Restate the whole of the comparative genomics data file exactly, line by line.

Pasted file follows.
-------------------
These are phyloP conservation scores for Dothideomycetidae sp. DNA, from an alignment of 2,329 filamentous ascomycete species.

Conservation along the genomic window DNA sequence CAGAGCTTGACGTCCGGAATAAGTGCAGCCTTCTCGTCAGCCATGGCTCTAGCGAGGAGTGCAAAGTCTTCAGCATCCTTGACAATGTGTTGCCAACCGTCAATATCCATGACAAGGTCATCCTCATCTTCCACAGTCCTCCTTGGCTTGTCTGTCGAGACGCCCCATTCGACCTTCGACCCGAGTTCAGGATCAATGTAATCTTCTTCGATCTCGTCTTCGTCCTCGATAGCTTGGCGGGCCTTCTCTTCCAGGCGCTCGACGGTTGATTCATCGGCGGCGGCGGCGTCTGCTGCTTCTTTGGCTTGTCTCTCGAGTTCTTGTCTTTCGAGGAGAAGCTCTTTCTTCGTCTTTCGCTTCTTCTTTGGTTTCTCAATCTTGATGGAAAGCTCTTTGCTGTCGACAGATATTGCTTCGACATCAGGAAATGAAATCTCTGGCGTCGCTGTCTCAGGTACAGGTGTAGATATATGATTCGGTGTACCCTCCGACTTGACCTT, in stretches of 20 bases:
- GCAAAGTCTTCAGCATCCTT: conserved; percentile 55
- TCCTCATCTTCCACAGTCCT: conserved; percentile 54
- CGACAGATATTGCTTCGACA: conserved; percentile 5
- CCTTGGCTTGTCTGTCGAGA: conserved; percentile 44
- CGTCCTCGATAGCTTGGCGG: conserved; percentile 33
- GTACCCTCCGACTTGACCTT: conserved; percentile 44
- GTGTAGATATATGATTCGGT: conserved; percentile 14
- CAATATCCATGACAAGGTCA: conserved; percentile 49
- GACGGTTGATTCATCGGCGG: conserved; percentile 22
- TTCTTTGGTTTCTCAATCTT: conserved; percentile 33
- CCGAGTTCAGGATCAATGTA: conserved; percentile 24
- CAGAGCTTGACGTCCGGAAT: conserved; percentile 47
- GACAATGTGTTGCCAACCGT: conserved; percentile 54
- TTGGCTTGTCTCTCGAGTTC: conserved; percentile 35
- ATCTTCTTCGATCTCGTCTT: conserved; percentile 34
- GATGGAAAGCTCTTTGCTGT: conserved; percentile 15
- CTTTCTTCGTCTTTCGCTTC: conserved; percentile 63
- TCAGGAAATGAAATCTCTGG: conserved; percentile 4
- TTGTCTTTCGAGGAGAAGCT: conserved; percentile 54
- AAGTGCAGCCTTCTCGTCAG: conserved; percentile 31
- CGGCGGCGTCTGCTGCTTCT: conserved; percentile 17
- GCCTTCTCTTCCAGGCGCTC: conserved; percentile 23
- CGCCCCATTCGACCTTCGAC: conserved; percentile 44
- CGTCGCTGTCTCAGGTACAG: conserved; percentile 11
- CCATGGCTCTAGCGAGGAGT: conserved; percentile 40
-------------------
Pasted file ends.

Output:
These are phyloP conservation scores for Dothideomycetidae sp. DNA, from an alignment of 2,329 filamentous ascomycete species.

Conservation along the genomic window DNA sequence CAGAGCTTGACGTCCGGAATAAGTGCAGCCTTCTCGTCAGCCATGGCTCTAGCGAGGAGTGCAAAGTCTTCAGCATCCTTGACAATGTGTTGCCAACCGTCAATATCCATGACAAGGTCATCCTCATCTTCCACAGTCCTCCTTGGCTTGTCTGTCGAGACGCCCCATTCGACCTTCGACCCGAGTTCAGGATCAATGTAATCTTCTTCGATCTCGTCTTCGTCCTCGATAGCTTGGCGGGCCTTCTCTTCCAGGCGCTCGACGGTTGATTCATCGGCGGCGGCGGCGTCTGCTGCTTCTTTGGCTTGTCTCTCGAGTTCTTGTCTTTCGAGGAGAAGCTCTTTCTTCGTCTTTCGCTTCTTCTTTGGTTTCTCAATCTTGATGGAAAGCTCTTTGCTGTCGACAGATATTGCTTCGACATCAGGAAATGAAATCTCTGGCGTCGCTGTCTCAGGTACAGGTGTAGATATATGATTCGGTGTACCCTCCGACTTGACCTT, in stretches of 20 bases:
- GCAAAGTCTTCAGCATCCTT: conserved; percentile 55
- TCCTCATCTTCCACAGTCCT: conserved; percentile 54
- CGACAGATATTGCTTCGACA: conserved; percentile 5
- CCTTGGCTTGTCTGTCGAGA: conserved; percentile 44
- CGTCCTCGATAGCTTGGCGG: conserved; percentile 33
- GTACCCTCCGACTTGACCTT: conserved; percentile 44
- GTGTAGATATATGATTCGGT: conserved; percentile 14
- CAATATCCATGACAAGGTCA: conserved; percentile 49
- GACGGTTGATTCATCGGCGG: conserved; percentile 22
- TTCTTTGGTTTCTCAATCTT: conserved; percentile 33
- CCGAGTTCAGGATCAATGTA: conserved; percentile 24
- CAGAGCTTGACGTCCGGAAT: conserved; percentile 47
- GACAATGTGTTGCCAACCGT: conserved; percentile 54
- TTGGCTTGTCTCTCGAGTTC: conserved; percentile 35
- ATCTTCTTCGATCTCGTCTT: conserved; percentile 34
- GATGGAAAGCTCTTTGCTGT: conserved; percentile 15
- CTTTCTTCGTCTTTCGCTTC: conserved; percentile 63
- TCAGGAAATGAAATCTCTGG: conserved; percentile 4
- TTGTCTTTCGAGGAGAAGCT: conserved; percentile 54
- AAGTGCAGCCTTCTCGTCAG: conserved; percentile 31
- CGGCGGCGTCTGCTGCTTCT: conserved; percentile 17
- GCCTTCTCTTCCAGGCGCTC: conserved; percentile 23
- CGCCCCATTCGACCTTCGAC: conserved; percentile 44
- CGTCGCTGTCTCAGGTACAG: conserved; percentile 11
- CCATGGCTCTAGCGAGGAGT: conserved; percentile 40